Drug used for patients of type 2 diabetes can benefit heart health, finds research

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According to a new medical research, a drug used to treat people with type 2 diabetes could also help with improving their heart function. In the U.K., approximately 3.7 million people are diagnosed with type 2 diabetes that can damage the walls of the arteries that can lead to heart failure or heart attack.

In a new development, researchers at the School of Medicine, University of Leeds have discovered that empagliflozin could also improve the function of the heart for patients with type 2 diabetes. Typically, this drug is prescribed to patients of type 2 diabetes to reduce their blood sugar level.

To establish this, the research team engaged 18 people with type 2 diabetes to take this medication and were monitored for over three months. The study was funded by the British Heart Foundation.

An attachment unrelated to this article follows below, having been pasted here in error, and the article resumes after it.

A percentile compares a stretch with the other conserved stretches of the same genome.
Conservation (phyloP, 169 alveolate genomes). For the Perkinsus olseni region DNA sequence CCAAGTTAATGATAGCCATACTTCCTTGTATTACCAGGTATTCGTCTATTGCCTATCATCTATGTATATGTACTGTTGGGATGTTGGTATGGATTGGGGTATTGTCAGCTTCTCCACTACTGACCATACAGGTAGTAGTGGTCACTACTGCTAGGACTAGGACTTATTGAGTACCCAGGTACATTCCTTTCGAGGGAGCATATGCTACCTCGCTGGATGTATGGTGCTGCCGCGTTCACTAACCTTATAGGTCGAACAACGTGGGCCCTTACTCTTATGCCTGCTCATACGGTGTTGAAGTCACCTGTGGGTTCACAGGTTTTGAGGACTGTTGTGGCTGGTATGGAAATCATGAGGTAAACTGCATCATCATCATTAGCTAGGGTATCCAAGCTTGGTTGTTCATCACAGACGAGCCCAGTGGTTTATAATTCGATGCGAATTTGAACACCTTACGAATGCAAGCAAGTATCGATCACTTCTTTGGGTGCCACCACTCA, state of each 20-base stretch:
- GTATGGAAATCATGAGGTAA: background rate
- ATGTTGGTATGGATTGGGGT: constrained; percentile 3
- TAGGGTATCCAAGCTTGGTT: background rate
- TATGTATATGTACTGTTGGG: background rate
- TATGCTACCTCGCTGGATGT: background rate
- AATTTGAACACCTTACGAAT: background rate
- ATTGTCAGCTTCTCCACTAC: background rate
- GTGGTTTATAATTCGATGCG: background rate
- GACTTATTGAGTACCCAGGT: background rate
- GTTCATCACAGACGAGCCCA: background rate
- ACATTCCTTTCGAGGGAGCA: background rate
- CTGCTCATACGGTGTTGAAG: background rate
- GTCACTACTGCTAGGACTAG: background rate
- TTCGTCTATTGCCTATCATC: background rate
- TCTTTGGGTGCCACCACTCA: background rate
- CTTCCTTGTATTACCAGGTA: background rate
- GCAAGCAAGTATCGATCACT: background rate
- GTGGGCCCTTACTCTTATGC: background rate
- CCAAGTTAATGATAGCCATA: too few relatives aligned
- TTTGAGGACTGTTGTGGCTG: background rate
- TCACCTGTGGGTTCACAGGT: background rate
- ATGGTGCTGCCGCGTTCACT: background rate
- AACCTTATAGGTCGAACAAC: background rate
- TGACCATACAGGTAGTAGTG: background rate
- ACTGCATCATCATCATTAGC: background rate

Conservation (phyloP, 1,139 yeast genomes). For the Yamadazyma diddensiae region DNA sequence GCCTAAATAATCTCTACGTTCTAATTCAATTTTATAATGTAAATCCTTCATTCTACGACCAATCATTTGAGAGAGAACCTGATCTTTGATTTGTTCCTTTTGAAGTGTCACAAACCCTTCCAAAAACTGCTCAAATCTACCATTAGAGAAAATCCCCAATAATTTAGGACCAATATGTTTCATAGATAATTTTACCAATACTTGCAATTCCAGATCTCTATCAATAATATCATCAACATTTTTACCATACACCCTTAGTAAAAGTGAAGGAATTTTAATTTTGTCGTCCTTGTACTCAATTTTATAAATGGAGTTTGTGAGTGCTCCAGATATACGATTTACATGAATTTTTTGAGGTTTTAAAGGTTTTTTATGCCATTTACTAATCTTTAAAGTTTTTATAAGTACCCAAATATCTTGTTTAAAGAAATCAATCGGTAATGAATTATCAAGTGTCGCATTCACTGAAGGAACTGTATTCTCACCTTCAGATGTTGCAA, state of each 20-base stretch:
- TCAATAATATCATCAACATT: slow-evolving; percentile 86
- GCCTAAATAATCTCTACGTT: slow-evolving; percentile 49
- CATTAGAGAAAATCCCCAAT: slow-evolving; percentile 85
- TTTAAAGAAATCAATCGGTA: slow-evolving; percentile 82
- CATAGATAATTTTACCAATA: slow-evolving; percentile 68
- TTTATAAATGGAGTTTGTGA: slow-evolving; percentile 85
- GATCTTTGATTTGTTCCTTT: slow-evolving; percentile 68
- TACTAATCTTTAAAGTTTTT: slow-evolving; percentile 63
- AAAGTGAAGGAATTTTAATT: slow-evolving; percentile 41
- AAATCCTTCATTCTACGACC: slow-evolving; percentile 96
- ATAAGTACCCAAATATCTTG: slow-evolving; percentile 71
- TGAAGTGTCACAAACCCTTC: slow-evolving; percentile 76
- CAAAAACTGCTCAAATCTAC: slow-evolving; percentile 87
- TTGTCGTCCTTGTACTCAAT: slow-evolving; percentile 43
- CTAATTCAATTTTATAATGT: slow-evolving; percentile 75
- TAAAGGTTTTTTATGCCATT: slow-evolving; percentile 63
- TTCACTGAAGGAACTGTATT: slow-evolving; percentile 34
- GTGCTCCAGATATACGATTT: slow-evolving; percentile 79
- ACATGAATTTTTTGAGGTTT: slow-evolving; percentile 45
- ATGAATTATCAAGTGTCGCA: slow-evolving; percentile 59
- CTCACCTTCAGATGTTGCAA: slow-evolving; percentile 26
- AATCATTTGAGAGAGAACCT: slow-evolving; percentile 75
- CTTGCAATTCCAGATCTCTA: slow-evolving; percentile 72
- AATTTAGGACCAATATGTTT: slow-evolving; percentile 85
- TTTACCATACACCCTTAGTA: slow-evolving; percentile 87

For the study part, the patients were subject to MRI scanning of the heart, blood tests, before the commencement of the treatment. The results of these patients were compared with people without the condition, and this led to find that patients with type 2 diabetes had low energy levels of the heart. Moreover, this led to find that patients of type 2 diabetes had low percentage of pumping of the blood from the heart each time it contracted.

After twelve weeks, follow-up blood tests and scans were carried out, and for most patients this revealed significant improvement in the heart energy levels, along with significant improvement in the blood pumped from the heart. Besides this, a 61 percent reduction in the substance called NT-proBNP discovered in the blood of these patients. Clinically, high level of the NT-proBNP can indicate a heart failure.

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